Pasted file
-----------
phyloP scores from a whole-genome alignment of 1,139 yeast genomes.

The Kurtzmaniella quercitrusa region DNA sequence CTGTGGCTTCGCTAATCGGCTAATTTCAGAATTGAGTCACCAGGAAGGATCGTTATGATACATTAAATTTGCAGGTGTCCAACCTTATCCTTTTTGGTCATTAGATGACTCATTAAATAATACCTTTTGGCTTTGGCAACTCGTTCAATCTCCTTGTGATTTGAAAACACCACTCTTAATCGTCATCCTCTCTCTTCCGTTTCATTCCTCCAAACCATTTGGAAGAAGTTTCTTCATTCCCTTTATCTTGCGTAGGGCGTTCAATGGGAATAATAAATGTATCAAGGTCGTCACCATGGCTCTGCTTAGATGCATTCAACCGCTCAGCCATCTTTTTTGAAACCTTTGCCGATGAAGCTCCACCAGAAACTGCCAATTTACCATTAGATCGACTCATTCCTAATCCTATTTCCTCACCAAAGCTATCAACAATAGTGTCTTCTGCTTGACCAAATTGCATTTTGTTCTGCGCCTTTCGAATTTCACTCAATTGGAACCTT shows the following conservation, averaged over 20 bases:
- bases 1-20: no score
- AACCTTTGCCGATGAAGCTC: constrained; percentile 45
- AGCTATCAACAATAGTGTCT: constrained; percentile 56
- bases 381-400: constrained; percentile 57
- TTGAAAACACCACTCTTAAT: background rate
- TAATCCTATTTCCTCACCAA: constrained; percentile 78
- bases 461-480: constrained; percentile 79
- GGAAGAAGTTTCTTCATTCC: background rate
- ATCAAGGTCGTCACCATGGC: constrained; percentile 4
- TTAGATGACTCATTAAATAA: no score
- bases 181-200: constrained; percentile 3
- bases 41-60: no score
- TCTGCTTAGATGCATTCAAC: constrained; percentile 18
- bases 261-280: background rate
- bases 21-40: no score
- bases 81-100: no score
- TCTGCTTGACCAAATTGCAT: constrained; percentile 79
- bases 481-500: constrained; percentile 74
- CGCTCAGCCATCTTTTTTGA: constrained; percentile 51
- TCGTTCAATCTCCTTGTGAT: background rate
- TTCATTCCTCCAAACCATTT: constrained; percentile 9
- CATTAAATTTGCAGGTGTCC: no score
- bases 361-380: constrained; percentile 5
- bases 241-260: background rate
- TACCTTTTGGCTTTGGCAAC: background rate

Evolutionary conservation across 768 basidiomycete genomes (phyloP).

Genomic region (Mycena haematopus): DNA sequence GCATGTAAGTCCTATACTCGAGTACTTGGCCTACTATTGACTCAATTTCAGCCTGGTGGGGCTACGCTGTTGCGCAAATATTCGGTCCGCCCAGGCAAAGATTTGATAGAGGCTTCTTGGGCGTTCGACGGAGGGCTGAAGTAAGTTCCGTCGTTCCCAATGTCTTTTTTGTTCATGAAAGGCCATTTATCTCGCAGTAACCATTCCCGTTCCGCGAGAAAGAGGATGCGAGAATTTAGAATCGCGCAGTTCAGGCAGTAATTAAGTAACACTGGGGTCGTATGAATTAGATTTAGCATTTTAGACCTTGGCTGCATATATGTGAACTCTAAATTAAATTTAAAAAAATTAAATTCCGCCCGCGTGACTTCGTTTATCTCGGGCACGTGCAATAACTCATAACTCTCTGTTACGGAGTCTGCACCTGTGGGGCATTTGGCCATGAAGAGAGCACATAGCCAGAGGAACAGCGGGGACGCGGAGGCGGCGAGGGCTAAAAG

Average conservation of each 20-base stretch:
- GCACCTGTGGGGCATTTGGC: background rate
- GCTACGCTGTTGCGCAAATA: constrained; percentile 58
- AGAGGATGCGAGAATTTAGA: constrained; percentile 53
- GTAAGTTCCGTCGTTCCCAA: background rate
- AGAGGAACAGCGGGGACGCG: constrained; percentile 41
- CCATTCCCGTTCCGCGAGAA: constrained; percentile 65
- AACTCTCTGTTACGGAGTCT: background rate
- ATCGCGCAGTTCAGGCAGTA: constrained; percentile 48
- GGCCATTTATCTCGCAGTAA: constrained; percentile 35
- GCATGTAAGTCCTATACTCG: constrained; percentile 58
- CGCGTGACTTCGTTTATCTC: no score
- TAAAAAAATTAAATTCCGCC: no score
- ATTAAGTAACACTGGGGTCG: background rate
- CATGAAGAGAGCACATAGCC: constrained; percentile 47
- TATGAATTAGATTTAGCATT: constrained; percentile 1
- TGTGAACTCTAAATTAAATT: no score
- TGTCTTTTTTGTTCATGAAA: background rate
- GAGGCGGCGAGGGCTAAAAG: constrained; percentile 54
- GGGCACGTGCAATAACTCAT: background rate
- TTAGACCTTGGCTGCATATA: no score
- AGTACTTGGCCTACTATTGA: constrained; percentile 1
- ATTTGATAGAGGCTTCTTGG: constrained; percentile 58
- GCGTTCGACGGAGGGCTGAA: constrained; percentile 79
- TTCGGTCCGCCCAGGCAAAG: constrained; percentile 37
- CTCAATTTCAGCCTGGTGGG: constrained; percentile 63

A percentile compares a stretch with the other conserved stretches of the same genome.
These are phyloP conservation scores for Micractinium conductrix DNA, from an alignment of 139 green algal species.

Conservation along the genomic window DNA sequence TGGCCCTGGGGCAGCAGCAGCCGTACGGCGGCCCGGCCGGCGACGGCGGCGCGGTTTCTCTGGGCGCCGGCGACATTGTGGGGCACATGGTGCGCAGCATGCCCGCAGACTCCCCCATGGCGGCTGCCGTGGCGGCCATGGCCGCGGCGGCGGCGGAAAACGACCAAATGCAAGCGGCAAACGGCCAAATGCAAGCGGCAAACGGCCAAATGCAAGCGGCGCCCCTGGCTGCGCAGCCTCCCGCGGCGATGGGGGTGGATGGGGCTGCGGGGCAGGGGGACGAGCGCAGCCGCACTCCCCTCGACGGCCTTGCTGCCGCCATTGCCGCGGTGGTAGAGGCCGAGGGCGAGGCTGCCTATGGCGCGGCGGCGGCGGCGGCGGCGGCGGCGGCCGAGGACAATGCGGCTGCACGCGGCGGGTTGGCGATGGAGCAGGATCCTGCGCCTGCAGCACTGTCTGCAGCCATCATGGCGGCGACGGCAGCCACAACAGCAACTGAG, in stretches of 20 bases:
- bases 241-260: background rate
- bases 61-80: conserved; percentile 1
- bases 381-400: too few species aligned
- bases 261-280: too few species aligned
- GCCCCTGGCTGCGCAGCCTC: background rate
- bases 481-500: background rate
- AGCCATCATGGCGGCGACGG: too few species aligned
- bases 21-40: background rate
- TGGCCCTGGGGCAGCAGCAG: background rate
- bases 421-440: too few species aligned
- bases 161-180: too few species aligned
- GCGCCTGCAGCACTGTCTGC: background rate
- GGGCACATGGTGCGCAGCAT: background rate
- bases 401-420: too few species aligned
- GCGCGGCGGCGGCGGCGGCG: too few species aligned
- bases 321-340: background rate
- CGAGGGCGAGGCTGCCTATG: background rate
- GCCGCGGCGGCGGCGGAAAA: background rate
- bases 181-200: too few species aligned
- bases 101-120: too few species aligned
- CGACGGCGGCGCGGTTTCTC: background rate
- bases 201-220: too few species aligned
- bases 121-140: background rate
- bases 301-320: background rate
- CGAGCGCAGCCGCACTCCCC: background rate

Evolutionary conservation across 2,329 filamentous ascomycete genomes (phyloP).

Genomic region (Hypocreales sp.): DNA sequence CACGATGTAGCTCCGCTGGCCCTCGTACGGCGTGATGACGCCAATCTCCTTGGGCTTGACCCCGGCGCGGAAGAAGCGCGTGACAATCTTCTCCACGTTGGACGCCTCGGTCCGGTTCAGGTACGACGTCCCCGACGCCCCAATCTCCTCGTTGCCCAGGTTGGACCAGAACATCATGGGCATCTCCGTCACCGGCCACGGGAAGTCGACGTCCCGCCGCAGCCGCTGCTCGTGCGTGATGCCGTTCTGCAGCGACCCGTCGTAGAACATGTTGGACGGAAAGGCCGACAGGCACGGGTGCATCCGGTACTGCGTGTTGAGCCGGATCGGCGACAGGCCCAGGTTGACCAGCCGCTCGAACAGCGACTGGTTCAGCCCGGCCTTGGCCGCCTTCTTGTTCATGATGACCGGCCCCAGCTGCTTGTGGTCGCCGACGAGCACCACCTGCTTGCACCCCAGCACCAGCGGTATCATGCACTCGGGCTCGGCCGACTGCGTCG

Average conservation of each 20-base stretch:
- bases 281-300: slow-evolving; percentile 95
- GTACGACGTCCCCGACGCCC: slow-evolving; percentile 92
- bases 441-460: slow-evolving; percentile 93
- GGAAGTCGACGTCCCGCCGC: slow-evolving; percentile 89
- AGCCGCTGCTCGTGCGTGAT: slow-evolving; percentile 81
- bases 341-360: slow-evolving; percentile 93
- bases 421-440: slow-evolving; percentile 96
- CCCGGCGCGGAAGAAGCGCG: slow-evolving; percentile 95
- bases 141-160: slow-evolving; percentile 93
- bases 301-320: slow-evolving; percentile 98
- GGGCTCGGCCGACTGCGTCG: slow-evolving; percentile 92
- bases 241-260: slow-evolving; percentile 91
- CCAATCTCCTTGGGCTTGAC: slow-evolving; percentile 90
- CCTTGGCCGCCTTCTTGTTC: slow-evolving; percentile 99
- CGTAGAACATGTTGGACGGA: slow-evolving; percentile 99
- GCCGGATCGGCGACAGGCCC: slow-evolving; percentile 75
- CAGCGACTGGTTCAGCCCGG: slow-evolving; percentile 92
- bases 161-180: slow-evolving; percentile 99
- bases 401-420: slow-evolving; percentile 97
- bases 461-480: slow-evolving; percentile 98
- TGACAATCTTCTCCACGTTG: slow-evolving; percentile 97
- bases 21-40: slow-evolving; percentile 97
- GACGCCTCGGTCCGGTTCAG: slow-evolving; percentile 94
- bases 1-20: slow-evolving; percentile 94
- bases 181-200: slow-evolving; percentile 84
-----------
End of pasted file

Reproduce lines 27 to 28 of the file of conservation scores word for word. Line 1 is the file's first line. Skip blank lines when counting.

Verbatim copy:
- TACCTTTTGGCTTTGGCAAC: background rate

Evolutionary conservation across 768 basidiomycete genomes (phyloP).